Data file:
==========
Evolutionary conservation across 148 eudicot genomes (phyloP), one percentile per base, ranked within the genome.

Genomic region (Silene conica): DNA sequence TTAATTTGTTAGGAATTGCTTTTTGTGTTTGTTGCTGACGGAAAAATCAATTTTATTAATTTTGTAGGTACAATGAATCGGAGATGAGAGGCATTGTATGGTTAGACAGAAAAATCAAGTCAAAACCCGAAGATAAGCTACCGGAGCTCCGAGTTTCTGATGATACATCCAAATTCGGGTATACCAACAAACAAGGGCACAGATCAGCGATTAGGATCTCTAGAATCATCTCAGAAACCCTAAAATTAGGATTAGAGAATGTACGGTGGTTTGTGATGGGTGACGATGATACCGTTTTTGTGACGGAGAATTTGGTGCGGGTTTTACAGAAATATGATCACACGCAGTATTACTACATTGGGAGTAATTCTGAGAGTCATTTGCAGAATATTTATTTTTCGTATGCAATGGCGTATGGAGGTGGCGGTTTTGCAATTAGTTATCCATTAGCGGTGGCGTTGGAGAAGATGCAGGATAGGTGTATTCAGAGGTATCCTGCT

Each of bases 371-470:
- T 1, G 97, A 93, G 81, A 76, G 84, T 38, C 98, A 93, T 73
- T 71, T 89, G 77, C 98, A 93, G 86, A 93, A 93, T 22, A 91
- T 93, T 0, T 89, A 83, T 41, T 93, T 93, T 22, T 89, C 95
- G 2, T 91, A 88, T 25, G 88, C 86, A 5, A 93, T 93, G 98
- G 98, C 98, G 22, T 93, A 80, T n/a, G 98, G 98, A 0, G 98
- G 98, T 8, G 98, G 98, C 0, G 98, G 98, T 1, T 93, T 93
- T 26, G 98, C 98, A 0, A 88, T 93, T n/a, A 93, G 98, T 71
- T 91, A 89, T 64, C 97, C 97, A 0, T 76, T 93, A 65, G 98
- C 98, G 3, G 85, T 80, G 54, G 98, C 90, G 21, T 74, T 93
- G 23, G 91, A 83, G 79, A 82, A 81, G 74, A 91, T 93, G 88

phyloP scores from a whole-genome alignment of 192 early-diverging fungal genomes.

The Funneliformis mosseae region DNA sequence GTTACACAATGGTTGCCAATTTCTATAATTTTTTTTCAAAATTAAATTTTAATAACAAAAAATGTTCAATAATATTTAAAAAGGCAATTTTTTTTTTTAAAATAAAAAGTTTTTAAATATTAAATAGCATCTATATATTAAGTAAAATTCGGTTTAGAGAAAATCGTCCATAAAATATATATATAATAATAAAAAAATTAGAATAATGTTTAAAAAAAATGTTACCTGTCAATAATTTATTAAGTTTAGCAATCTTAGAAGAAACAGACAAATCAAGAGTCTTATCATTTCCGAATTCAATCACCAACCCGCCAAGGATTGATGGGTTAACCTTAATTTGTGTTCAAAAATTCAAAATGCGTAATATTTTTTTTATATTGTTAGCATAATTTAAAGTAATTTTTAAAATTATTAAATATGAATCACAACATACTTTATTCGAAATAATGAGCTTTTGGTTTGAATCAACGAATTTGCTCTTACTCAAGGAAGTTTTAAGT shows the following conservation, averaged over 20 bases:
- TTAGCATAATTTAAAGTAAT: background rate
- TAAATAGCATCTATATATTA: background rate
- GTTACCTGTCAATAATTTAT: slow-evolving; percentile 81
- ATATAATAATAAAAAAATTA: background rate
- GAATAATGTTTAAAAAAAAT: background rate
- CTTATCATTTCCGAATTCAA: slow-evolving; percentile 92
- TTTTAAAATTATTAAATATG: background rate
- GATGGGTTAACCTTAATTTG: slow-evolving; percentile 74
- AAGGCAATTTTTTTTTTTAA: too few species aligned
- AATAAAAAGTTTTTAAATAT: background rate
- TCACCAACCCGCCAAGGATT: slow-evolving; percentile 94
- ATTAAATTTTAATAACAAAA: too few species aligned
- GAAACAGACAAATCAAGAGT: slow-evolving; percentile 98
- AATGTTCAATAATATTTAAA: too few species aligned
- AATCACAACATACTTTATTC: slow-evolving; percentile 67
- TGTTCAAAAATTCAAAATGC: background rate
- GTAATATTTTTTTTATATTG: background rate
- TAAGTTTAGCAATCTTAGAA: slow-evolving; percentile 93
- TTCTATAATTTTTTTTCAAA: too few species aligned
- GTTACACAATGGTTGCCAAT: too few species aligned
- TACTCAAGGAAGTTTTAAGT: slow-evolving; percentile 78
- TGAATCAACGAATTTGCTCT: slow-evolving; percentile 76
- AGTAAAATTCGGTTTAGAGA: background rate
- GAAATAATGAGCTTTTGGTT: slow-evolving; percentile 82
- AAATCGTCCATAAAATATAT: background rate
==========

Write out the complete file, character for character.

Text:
Evolutionary conservation across 148 eudicot genomes (phyloP), one percentile per base, ranked within the genome.

Genomic region (Silene conica): DNA sequence TTAATTTGTTAGGAATTGCTTTTTGTGTTTGTTGCTGACGGAAAAATCAATTTTATTAATTTTGTAGGTACAATGAATCGGAGATGAGAGGCATTGTATGGTTAGACAGAAAAATCAAGTCAAAACCCGAAGATAAGCTACCGGAGCTCCGAGTTTCTGATGATACATCCAAATTCGGGTATACCAACAAACAAGGGCACAGATCAGCGATTAGGATCTCTAGAATCATCTCAGAAACCCTAAAATTAGGATTAGAGAATGTACGGTGGTTTGTGATGGGTGACGATGATACCGTTTTTGTGACGGAGAATTTGGTGCGGGTTTTACAGAAATATGATCACACGCAGTATTACTACATTGGGAGTAATTCTGAGAGTCATTTGCAGAATATTTATTTTTCGTATGCAATGGCGTATGGAGGTGGCGGTTTTGCAATTAGTTATCCATTAGCGGTGGCGTTGGAGAAGATGCAGGATAGGTGTATTCAGAGGTATCCTGCT

Each of bases 371-470:
- T 1, G 97, A 93, G 81, A 76, G 84, T 38, C 98, A 93, T 73
- T 71, T 89, G 77, C 98, A 93, G 86, A 93, A 93, T 22, A 91
- T 93, T 0, T 89, A 83, T 41, T 93, T 93, T 22, T 89, C 95
- G 2, T 91, A 88, T 25, G 88, C 86, A 5, A 93, T 93, G 98
- G 98, C 98, G 22, T 93, A 80, T n/a, G 98, G 98, A 0, G 98
- G 98, T 8, G 98, G 98, C 0, G 98, G 98, T 1, T 93, T 93
- T 26, G 98, C 98, A 0, A 88, T 93, T n/a, A 93, G 98, T 71
- T 91, A 89, T 64, C 97, C 97, A 0, T 76, T 93, A 65, G 98
- C 98, G 3, G 85, T 80, G 54, G 98, C 90, G 21, T 74, T 93
- G 23, G 91, A 83, G 79, A 82, A 81, G 74, A 91, T 93, G 88

phyloP scores from a whole-genome alignment of 192 early-diverging fungal genomes.

The Funneliformis mosseae region DNA sequence GTTACACAATGGTTGCCAATTTCTATAATTTTTTTTCAAAATTAAATTTTAATAACAAAAAATGTTCAATAATATTTAAAAAGGCAATTTTTTTTTTTAAAATAAAAAGTTTTTAAATATTAAATAGCATCTATATATTAAGTAAAATTCGGTTTAGAGAAAATCGTCCATAAAATATATATATAATAATAAAAAAATTAGAATAATGTTTAAAAAAAATGTTACCTGTCAATAATTTATTAAGTTTAGCAATCTTAGAAGAAACAGACAAATCAAGAGTCTTATCATTTCCGAATTCAATCACCAACCCGCCAAGGATTGATGGGTTAACCTTAATTTGTGTTCAAAAATTCAAAATGCGTAATATTTTTTTTATATTGTTAGCATAATTTAAAGTAATTTTTAAAATTATTAAATATGAATCACAACATACTTTATTCGAAATAATGAGCTTTTGGTTTGAATCAACGAATTTGCTCTTACTCAAGGAAGTTTTAAGT shows the following conservation, averaged over 20 bases:
- TTAGCATAATTTAAAGTAAT: background rate
- TAAATAGCATCTATATATTA: background rate
- GTTACCTGTCAATAATTTAT: slow-evolving; percentile 81
- ATATAATAATAAAAAAATTA: background rate
- GAATAATGTTTAAAAAAAAT: background rate
- CTTATCATTTCCGAATTCAA: slow-evolving; percentile 92
- TTTTAAAATTATTAAATATG: background rate
- GATGGGTTAACCTTAATTTG: slow-evolving; percentile 74
- AAGGCAATTTTTTTTTTTAA: too few species aligned
- AATAAAAAGTTTTTAAATAT: background rate
- TCACCAACCCGCCAAGGATT: slow-evolving; percentile 94
- ATTAAATTTTAATAACAAAA: too few species aligned
- GAAACAGACAAATCAAGAGT: slow-evolving; percentile 98
- AATGTTCAATAATATTTAAA: too few species aligned
- AATCACAACATACTTTATTC: slow-evolving; percentile 67
- TGTTCAAAAATTCAAAATGC: background rate
- GTAATATTTTTTTTATATTG: background rate
- TAAGTTTAGCAATCTTAGAA: slow-evolving; percentile 93
- TTCTATAATTTTTTTTCAAA: too few species aligned
- GTTACACAATGGTTGCCAAT: too few species aligned
- TACTCAAGGAAGTTTTAAGT: slow-evolving; percentile 78
- TGAATCAACGAATTTGCTCT: slow-evolving; percentile 76
- AGTAAAATTCGGTTTAGAGA: background rate
- GAAATAATGAGCTTTTGGTT: slow-evolving; percentile 82
- AAATCGTCCATAAAATATAT: background rate